It’s not necessarily because I don’t want to, but because I’m not a huge fan of the ways that I used to share (or I think I’m too cool).

In a blog post, I can display content more creatively and with more detail. I can tell a better story. I can weave time experiences and events together and bring out a theme. And, all I have to do is share a single thing, a link, on social media. Then those who are interested can take a look without being bombarded.


168438I am happy to say that this is my last mandated blog post, so of course the truest test of whether or not I like blogging will be whether or not I continue it. We shall see. 

Love, Amber

Keeping up with the Walter Scott story

Thoughts on how I’ve kept up with the Walter Scott story & who’s helped me out.

1. CNN app notification

A notification on my iPhone was the first I heard of the shooting. I opened it in hopes of seeing more on the CNN app, but I guess there wasn’t much to report yet.

Here I saw a bit of the process of disseminating breaking news in the digital era. I got it fast, but only a blurb. Penny Abernathy mentioned this in class the other day.

One thing that I would say to CNN – don’t send me so many notifications. I’ve stopped believing that your breaking news matters. This matters. (Admittedly I should check my settings before I say too much.)

2. CNN homepage

I keep CNN set as my Google Chrome home in an attempt to keep up with breaking news. The shooting video and story were the headline this morning. The video of Scott’s death was filmed on a cell phone by a bystander.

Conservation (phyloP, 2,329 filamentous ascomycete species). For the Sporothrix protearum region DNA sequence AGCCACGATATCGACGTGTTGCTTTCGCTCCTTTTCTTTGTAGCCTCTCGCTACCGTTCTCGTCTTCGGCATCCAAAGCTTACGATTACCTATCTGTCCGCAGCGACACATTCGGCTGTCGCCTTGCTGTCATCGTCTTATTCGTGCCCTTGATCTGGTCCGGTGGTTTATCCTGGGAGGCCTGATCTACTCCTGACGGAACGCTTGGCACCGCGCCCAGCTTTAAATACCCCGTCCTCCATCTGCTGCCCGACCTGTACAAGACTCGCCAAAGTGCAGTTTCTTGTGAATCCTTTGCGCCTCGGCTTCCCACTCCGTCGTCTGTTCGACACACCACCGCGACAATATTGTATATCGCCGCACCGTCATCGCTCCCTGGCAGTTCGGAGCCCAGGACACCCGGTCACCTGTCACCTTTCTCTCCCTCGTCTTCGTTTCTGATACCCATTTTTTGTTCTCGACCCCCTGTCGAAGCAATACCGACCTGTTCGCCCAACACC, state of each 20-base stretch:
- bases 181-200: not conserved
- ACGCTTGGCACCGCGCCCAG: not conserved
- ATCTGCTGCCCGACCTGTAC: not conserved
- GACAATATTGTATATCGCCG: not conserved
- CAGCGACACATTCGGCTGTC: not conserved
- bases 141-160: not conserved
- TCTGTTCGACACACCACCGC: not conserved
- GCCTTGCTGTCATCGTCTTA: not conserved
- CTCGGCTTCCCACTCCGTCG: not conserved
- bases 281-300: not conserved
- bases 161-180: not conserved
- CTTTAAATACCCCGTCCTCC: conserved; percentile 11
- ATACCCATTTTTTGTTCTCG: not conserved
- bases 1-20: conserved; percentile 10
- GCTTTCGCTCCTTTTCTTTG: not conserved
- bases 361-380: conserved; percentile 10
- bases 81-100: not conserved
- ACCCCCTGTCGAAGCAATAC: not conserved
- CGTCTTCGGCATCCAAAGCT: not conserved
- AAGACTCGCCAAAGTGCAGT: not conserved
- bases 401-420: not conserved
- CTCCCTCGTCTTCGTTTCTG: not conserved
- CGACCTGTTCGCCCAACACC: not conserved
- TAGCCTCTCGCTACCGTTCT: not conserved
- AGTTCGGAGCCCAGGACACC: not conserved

A cell phone

3. Twitter

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4. PeriscopeIMG_9583

I watched a live stream of a vigil taking place in Charleston tonight.

This was the second time that I’ve used Periscope, and the first time that I’ve gotten news from it. I think the app will be a useful way for me to follow the story, especially if I see a tweet that alerts me to particularly interesting happenings. Twitter recently bought Periscope – makes more sense now.

5. CNN homepage

Then I was back to CNN online to get more information. I watched another video and skimmed another article.

Although my information is being supplemented by nontraditional news sources, I’m still getting direction from and being directed to something tried and true. Most of the known facts can be read and viewed in one place. I trust CNN’s coverage (and I need it because I can’t stay glued to my iPhone), but it’s still pretty exciting to have access to live content from regular people with smart phones. 

5 things that are the absolute worst about blogging (Part I)

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Senior year is making me even more sentimental than usual and I feel the need to reflect. Please humor me as I blog about my reflections on blogging. 

5 Things that are the absolute worst about blogging

1. Anyone and everyone can read what I say.

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It makes me really nervous to let friends edit my history papers, let alone having strangers read my opinions online. If I make a mistake, or say something dumb, people on the other side of the planet can laugh at and/or judge me.

2. My friends can read what I say.

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This is worse than strangers. I like my friends. They like me. I want to keep it that way.

My “friend” Brian, for instance, doesn’t actually read my blog but likes to ask me about it from time to time and laugh at me.

3. I don’t have anything (important) to say. cant

I’m just some 22-year-old kid hanging in J-school at Chapel Hill. What do I know about mass communication, shelf assembly or life in general. Sure, I can write, but why should anyone else listen?

4. Making predictions is scary.

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I don’t like to take risks. It’s borderline cruel to be asked to take a shot at what the future of mass communication would and should be and post it on the internet (see 1. & 2.)

5. Sometimes I’m fresh out of ideas.

What I learned in boating school is?!” That’s why there are only five of these.